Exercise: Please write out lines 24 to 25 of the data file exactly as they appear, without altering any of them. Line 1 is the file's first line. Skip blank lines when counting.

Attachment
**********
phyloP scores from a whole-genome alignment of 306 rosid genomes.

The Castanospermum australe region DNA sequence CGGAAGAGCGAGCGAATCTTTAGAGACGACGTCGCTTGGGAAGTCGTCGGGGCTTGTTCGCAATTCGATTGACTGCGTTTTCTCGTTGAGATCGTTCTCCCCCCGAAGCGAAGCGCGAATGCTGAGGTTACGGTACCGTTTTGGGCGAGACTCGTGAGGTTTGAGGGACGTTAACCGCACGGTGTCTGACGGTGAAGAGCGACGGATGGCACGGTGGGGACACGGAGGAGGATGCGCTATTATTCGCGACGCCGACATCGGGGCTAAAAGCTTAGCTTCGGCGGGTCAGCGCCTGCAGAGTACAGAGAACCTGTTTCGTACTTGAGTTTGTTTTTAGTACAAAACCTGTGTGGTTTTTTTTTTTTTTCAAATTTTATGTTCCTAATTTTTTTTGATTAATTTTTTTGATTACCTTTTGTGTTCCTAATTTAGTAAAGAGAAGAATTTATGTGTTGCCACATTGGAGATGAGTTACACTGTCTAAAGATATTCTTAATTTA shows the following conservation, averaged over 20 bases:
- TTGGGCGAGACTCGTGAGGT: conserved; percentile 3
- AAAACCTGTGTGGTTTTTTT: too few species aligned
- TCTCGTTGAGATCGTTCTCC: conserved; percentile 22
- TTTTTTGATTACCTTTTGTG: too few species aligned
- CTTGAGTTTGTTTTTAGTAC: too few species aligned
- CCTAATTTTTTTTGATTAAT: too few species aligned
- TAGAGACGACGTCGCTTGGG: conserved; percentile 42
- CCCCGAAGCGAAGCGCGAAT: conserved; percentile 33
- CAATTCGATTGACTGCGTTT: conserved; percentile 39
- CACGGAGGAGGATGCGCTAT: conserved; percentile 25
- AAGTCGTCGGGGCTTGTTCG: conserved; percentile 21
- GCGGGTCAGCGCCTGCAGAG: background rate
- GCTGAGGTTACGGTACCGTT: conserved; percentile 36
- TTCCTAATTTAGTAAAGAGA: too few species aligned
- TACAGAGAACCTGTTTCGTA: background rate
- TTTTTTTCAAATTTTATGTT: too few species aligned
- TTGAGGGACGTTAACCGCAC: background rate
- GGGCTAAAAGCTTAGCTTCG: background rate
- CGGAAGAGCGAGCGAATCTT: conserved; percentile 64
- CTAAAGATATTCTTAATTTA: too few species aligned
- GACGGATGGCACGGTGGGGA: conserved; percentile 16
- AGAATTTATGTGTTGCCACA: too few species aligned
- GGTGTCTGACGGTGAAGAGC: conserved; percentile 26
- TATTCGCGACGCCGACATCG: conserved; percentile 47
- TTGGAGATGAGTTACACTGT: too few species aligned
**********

- AGAATTTATGTGTTGCCACA: too few species aligned
- GGTGTCTGACGGTGAAGAGC: conserved; percentile 26